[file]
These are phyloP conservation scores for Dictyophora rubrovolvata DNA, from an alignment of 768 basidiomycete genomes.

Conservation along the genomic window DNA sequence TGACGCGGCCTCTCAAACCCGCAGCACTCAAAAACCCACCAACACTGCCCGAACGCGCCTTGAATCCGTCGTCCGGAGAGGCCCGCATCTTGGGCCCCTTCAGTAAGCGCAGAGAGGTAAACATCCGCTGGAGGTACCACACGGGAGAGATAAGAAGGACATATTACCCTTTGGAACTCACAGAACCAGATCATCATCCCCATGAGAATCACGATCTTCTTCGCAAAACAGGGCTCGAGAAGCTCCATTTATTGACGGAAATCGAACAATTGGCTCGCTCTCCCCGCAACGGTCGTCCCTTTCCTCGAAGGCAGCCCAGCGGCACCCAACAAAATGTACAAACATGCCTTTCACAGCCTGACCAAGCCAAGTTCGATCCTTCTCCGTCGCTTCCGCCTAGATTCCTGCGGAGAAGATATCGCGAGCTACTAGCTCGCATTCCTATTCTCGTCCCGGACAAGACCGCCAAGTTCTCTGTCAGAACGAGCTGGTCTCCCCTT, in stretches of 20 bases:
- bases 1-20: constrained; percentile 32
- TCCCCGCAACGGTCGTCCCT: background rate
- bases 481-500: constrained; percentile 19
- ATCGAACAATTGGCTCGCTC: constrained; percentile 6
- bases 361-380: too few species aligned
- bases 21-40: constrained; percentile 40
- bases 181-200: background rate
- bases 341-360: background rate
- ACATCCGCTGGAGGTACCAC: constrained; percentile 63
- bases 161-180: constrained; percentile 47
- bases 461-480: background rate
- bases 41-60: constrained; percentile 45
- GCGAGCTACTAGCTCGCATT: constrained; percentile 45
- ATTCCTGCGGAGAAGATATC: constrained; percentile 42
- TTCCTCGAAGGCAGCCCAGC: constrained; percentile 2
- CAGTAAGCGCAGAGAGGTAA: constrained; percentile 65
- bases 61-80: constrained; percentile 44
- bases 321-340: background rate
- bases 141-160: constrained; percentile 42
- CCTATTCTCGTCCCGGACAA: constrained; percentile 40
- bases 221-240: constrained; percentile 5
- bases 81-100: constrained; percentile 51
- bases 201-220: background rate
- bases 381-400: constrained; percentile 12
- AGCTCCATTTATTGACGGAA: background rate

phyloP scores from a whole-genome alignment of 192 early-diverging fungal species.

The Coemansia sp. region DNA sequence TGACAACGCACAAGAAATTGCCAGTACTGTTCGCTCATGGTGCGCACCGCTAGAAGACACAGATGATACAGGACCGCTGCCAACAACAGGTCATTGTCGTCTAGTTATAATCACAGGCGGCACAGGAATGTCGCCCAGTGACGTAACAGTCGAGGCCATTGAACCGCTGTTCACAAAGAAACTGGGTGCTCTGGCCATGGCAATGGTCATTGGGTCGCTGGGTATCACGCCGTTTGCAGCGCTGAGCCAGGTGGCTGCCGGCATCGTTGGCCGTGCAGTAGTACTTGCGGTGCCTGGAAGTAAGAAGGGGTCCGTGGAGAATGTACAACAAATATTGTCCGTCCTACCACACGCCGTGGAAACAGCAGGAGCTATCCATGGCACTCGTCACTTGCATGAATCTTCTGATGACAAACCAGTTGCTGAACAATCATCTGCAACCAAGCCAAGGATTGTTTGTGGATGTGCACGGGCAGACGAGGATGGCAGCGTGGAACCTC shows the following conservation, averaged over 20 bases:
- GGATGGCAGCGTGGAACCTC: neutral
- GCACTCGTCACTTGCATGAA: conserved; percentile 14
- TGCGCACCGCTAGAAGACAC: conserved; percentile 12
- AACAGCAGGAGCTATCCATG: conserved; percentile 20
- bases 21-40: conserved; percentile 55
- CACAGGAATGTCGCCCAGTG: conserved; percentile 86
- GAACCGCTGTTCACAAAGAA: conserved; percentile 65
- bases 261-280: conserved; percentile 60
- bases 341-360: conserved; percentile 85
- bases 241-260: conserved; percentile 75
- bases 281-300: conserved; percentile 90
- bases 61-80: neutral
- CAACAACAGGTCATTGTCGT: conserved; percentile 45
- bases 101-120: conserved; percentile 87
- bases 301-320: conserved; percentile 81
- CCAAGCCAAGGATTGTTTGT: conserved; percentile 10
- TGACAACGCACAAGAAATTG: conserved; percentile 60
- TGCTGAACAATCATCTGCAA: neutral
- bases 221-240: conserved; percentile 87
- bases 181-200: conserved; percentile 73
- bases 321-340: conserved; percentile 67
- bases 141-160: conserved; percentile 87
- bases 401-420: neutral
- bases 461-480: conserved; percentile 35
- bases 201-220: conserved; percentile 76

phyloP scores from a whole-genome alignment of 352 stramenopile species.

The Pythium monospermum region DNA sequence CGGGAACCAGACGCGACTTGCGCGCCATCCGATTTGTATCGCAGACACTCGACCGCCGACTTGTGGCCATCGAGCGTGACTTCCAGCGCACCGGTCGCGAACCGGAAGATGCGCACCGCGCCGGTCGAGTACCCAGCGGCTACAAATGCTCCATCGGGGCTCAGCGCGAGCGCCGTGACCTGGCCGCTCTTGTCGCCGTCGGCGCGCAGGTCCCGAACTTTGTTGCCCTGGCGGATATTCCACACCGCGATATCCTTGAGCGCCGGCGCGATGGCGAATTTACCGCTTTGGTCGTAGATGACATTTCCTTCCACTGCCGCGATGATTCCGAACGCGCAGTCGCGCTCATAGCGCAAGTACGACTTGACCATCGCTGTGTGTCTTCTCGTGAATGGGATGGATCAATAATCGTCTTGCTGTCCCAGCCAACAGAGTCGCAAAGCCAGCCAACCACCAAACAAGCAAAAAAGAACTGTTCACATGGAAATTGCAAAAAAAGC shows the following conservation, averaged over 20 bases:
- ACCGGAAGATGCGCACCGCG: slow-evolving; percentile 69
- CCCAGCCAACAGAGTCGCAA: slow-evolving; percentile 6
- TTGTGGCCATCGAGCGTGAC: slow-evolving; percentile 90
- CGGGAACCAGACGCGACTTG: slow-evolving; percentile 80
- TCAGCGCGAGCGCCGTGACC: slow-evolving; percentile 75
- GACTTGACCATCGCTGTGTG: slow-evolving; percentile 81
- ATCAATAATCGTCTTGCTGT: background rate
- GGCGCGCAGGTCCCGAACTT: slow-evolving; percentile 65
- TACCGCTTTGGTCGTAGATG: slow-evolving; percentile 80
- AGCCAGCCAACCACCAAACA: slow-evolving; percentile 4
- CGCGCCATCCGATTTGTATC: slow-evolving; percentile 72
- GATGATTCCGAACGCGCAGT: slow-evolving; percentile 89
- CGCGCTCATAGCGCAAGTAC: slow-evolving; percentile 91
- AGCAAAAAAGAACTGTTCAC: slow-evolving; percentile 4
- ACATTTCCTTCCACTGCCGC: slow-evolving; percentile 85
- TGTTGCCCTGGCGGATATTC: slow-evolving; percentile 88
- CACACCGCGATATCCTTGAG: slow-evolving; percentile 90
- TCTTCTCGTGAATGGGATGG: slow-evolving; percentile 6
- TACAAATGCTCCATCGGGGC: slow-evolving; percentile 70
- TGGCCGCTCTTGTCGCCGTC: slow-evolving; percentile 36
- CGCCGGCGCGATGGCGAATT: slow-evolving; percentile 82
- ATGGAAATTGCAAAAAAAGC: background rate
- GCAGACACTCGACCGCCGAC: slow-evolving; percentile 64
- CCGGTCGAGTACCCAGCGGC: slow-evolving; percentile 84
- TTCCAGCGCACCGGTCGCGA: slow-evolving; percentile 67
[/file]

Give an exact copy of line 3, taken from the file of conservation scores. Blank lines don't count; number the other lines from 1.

- bases 1-20: constrained; percentile 32